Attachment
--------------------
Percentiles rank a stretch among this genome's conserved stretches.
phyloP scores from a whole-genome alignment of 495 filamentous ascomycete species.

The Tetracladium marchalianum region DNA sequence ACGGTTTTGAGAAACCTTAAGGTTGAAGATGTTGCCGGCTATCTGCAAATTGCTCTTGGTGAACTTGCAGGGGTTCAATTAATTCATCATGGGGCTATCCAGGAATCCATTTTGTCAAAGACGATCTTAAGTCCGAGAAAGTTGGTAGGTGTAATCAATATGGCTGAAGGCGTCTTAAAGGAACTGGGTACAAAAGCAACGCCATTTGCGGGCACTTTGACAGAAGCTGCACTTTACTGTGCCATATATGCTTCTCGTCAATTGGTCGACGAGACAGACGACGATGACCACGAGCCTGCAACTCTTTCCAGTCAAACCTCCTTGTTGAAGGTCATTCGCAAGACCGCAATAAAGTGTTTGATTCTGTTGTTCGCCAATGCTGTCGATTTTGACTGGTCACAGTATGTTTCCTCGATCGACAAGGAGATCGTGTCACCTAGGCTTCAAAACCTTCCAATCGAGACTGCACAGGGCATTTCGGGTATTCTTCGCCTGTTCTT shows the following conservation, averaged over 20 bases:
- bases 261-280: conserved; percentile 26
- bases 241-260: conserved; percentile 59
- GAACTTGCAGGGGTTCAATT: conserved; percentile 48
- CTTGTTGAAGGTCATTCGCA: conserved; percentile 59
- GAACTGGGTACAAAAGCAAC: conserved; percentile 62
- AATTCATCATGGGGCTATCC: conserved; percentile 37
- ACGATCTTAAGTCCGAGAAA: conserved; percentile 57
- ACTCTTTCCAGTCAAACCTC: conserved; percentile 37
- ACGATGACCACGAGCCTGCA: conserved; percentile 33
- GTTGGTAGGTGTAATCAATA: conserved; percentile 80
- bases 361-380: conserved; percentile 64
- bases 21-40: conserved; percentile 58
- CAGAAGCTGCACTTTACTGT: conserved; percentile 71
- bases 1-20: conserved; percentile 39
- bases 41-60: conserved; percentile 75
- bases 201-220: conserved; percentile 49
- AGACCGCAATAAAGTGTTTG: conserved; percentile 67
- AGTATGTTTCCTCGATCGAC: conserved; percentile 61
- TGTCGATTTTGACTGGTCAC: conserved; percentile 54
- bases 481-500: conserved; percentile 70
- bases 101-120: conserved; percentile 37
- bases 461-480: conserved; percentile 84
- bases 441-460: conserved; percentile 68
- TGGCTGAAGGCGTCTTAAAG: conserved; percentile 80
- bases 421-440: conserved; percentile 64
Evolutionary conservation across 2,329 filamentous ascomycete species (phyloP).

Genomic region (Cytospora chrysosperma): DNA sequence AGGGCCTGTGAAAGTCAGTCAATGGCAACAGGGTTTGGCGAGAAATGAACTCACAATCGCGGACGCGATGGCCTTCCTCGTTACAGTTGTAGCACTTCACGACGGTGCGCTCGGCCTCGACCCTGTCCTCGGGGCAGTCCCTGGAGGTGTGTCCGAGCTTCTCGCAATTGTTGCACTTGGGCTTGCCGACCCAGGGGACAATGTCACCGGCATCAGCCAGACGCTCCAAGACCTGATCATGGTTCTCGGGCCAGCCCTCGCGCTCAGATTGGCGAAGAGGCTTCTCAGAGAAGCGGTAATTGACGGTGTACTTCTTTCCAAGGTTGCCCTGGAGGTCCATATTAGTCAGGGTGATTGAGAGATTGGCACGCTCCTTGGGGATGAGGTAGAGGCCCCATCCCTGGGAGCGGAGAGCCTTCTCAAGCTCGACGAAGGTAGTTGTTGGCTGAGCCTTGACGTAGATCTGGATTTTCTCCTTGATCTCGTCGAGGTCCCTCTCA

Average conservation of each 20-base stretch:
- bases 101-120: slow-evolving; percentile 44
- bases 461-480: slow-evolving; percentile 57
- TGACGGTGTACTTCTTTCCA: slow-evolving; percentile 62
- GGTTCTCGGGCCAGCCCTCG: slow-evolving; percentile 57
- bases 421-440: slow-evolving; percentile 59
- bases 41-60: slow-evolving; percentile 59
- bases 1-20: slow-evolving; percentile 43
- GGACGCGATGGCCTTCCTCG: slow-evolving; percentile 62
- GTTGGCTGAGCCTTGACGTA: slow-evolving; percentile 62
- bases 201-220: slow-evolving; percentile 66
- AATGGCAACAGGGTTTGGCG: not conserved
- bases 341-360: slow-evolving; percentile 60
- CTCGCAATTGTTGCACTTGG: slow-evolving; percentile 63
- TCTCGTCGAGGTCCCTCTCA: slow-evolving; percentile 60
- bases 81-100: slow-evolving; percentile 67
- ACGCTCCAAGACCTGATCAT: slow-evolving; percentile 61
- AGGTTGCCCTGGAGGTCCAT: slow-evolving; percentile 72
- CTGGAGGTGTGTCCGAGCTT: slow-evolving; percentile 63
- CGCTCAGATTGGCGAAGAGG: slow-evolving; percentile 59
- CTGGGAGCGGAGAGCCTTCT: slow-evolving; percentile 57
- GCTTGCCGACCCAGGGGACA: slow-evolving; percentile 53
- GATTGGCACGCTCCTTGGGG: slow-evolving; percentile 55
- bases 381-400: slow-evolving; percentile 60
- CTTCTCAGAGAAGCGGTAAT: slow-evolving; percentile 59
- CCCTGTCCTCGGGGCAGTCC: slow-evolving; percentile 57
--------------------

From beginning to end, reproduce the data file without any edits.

Percentiles rank a stretch among this genome's conserved stretches.
phyloP scores from a whole-genome alignment of 495 filamentous ascomycete species.

The Tetracladium marchalianum region DNA sequence ACGGTTTTGAGAAACCTTAAGGTTGAAGATGTTGCCGGCTATCTGCAAATTGCTCTTGGTGAACTTGCAGGGGTTCAATTAATTCATCATGGGGCTATCCAGGAATCCATTTTGTCAAAGACGATCTTAAGTCCGAGAAAGTTGGTAGGTGTAATCAATATGGCTGAAGGCGTCTTAAAGGAACTGGGTACAAAAGCAACGCCATTTGCGGGCACTTTGACAGAAGCTGCACTTTACTGTGCCATATATGCTTCTCGTCAATTGGTCGACGAGACAGACGACGATGACCACGAGCCTGCAACTCTTTCCAGTCAAACCTCCTTGTTGAAGGTCATTCGCAAGACCGCAATAAAGTGTTTGATTCTGTTGTTCGCCAATGCTGTCGATTTTGACTGGTCACAGTATGTTTCCTCGATCGACAAGGAGATCGTGTCACCTAGGCTTCAAAACCTTCCAATCGAGACTGCACAGGGCATTTCGGGTATTCTTCGCCTGTTCTT shows the following conservation, averaged over 20 bases:
- bases 261-280: conserved; percentile 26
- bases 241-260: conserved; percentile 59
- GAACTTGCAGGGGTTCAATT: conserved; percentile 48
- CTTGTTGAAGGTCATTCGCA: conserved; percentile 59
- GAACTGGGTACAAAAGCAAC: conserved; percentile 62
- AATTCATCATGGGGCTATCC: conserved; percentile 37
- ACGATCTTAAGTCCGAGAAA: conserved; percentile 57
- ACTCTTTCCAGTCAAACCTC: conserved; percentile 37
- ACGATGACCACGAGCCTGCA: conserved; percentile 33
- GTTGGTAGGTGTAATCAATA: conserved; percentile 80
- bases 361-380: conserved; percentile 64
- bases 21-40: conserved; percentile 58
- CAGAAGCTGCACTTTACTGT: conserved; percentile 71
- bases 1-20: conserved; percentile 39
- bases 41-60: conserved; percentile 75
- bases 201-220: conserved; percentile 49
- AGACCGCAATAAAGTGTTTG: conserved; percentile 67
- AGTATGTTTCCTCGATCGAC: conserved; percentile 61
- TGTCGATTTTGACTGGTCAC: conserved; percentile 54
- bases 481-500: conserved; percentile 70
- bases 101-120: conserved; percentile 37
- bases 461-480: conserved; percentile 84
- bases 441-460: conserved; percentile 68
- TGGCTGAAGGCGTCTTAAAG: conserved; percentile 80
- bases 421-440: conserved; percentile 64
Evolutionary conservation across 2,329 filamentous ascomycete species (phyloP).

Genomic region (Cytospora chrysosperma): DNA sequence AGGGCCTGTGAAAGTCAGTCAATGGCAACAGGGTTTGGCGAGAAATGAACTCACAATCGCGGACGCGATGGCCTTCCTCGTTACAGTTGTAGCACTTCACGACGGTGCGCTCGGCCTCGACCCTGTCCTCGGGGCAGTCCCTGGAGGTGTGTCCGAGCTTCTCGCAATTGTTGCACTTGGGCTTGCCGACCCAGGGGACAATGTCACCGGCATCAGCCAGACGCTCCAAGACCTGATCATGGTTCTCGGGCCAGCCCTCGCGCTCAGATTGGCGAAGAGGCTTCTCAGAGAAGCGGTAATTGACGGTGTACTTCTTTCCAAGGTTGCCCTGGAGGTCCATATTAGTCAGGGTGATTGAGAGATTGGCACGCTCCTTGGGGATGAGGTAGAGGCCCCATCCCTGGGAGCGGAGAGCCTTCTCAAGCTCGACGAAGGTAGTTGTTGGCTGAGCCTTGACGTAGATCTGGATTTTCTCCTTGATCTCGTCGAGGTCCCTCTCA

Average conservation of each 20-base stretch:
- bases 101-120: slow-evolving; percentile 44
- bases 461-480: slow-evolving; percentile 57
- TGACGGTGTACTTCTTTCCA: slow-evolving; percentile 62
- GGTTCTCGGGCCAGCCCTCG: slow-evolving; percentile 57
- bases 421-440: slow-evolving; percentile 59
- bases 41-60: slow-evolving; percentile 59
- bases 1-20: slow-evolving; percentile 43
- GGACGCGATGGCCTTCCTCG: slow-evolving; percentile 62
- GTTGGCTGAGCCTTGACGTA: slow-evolving; percentile 62
- bases 201-220: slow-evolving; percentile 66
- AATGGCAACAGGGTTTGGCG: not conserved
- bases 341-360: slow-evolving; percentile 60
- CTCGCAATTGTTGCACTTGG: slow-evolving; percentile 63
- TCTCGTCGAGGTCCCTCTCA: slow-evolving; percentile 60
- bases 81-100: slow-evolving; percentile 67
- ACGCTCCAAGACCTGATCAT: slow-evolving; percentile 61
- AGGTTGCCCTGGAGGTCCAT: slow-evolving; percentile 72
- CTGGAGGTGTGTCCGAGCTT: slow-evolving; percentile 63
- CGCTCAGATTGGCGAAGAGG: slow-evolving; percentile 59
- CTGGGAGCGGAGAGCCTTCT: slow-evolving; percentile 57
- GCTTGCCGACCCAGGGGACA: slow-evolving; percentile 53
- GATTGGCACGCTCCTTGGGG: slow-evolving; percentile 55
- bases 381-400: slow-evolving; percentile 60
- CTTCTCAGAGAAGCGGTAAT: slow-evolving; percentile 59
- CCCTGTCCTCGGGGCAGTCC: slow-evolving; percentile 57